Learning languages made easy with AR
Hueber Verlag, the traditional Bavarian publishing company specialized in language learning textbooks, has been creating augmented reality apps designed to allow students to access audio and video files related to their lessons. Instead of relying on a disk player, students can simply use their smartphones to scan a textbook page to reveal the related digital content.
The Hueber publishing house provides teaching materials for over 30 language programs ranging from textbooks and self-study materials, dictionaries and grammars, audiobooks and reading material as well as specialist literature. To complement their courses and stand by their constant lookout for new forms of learning and teaching Hueber is innovatively introducing augmented reality into the learning environment. How? They are providing AR apps to accompany their various course books.
With a great number of textbooks and language courses in circulation, the publisher has already provided over 30 apps for both Android and iOS. Students can download the desired volumes at Google Play or the App Store.
The AR apps, which are free of charge, are being used to scan pages of their corresponding books to reveal digital icons that allow students to play audio and video files related to their lessons. The act of simply scanning the page to reveal the respective digital content is proving to be practical, fast and intuitive. Students that have loaded several books, can use the menu bar to switch between individual volumes or simply use the camera to scan the book cover to go directly to the desired volume or to load the data for the selected book.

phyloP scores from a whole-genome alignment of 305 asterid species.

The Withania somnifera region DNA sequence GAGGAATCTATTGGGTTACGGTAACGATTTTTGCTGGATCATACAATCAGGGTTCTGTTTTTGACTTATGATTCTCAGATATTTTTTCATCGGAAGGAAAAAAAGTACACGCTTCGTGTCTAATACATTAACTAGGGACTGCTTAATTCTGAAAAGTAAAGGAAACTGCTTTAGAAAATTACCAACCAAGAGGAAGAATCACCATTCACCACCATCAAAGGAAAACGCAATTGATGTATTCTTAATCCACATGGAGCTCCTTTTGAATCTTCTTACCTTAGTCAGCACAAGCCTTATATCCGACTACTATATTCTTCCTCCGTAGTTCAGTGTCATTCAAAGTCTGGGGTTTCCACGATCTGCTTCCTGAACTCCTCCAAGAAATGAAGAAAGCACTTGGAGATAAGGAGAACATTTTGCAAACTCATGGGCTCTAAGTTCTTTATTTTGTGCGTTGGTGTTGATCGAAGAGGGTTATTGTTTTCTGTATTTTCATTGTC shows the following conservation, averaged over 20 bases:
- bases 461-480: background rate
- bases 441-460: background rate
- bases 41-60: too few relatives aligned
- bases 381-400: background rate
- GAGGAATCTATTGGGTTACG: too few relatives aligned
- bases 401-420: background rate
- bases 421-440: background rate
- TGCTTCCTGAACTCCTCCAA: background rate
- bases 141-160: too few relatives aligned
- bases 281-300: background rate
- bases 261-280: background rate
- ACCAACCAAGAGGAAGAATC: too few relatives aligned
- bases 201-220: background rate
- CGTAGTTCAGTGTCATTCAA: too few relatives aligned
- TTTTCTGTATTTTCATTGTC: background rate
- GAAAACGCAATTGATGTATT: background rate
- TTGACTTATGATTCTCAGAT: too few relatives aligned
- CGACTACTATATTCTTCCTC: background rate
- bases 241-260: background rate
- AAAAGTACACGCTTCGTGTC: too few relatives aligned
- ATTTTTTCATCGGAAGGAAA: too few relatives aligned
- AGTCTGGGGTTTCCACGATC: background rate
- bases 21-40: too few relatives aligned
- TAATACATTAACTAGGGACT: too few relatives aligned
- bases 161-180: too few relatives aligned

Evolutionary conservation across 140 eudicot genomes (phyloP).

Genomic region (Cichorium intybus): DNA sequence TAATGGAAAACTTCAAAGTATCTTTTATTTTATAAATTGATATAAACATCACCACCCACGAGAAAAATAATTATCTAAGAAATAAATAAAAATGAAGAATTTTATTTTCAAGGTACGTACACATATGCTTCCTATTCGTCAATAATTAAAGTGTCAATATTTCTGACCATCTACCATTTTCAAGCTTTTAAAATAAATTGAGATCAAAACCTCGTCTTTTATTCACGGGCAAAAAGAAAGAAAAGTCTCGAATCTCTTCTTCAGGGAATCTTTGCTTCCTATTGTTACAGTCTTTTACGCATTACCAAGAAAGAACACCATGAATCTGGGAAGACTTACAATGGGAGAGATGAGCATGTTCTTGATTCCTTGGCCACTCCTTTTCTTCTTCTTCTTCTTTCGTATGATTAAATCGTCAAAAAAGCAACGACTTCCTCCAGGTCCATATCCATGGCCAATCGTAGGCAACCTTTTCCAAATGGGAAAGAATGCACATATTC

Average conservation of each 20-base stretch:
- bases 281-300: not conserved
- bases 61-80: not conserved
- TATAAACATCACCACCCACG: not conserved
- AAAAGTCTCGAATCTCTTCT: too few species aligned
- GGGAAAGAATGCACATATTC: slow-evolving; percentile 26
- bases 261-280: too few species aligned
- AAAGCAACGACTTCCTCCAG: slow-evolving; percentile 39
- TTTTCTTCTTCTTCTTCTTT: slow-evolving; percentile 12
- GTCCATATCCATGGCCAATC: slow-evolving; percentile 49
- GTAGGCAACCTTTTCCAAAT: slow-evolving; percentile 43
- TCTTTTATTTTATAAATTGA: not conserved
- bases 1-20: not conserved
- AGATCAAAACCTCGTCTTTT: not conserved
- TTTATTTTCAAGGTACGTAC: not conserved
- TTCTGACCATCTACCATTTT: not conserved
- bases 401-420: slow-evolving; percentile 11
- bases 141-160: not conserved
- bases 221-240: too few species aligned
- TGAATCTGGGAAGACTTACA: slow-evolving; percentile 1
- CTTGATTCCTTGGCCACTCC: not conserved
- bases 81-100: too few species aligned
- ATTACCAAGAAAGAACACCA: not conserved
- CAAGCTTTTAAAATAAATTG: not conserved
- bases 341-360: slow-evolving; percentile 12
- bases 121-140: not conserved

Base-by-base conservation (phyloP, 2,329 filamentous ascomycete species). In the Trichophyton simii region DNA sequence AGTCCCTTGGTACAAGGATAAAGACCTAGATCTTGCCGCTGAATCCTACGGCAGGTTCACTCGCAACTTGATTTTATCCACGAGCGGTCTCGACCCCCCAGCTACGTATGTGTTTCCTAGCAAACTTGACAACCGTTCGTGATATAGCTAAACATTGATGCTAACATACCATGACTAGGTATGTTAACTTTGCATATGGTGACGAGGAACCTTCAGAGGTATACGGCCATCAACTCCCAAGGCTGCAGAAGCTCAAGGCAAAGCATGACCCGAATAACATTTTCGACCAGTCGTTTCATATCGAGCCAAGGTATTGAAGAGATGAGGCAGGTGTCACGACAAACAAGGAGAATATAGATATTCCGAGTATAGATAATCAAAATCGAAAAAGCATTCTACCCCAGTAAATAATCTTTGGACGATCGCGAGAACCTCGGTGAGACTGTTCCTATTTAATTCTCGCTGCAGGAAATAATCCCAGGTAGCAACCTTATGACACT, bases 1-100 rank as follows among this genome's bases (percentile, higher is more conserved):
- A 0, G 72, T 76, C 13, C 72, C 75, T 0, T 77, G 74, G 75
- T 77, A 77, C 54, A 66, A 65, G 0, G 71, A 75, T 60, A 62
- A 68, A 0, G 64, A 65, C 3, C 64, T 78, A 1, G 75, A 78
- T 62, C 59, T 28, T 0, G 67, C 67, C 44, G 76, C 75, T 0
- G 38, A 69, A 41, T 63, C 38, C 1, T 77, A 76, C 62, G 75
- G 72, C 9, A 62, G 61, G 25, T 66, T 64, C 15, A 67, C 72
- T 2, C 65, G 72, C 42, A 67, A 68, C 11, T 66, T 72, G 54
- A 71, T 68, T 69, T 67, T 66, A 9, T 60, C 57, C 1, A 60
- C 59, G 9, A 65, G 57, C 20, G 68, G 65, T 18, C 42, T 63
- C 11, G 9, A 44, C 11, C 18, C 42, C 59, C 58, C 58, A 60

The app developers are using Wikitude Image Recognition technology to scan and reveal the augmented content that gives students access to the additional lesson files. This form of media access is very much in tune with today’s modern reality in which, for the publisher’s general public, it is far more common to have access to a smart device than a soon to be obsolete disk-player.
The publisher, which claims to strive to keep their programs always up-to-date, has been expanding their range of interactive media since the early 1990s. Being amongst the first to include augmented reality in language learning programs clearly demonstrates their commitment to innovation and quality.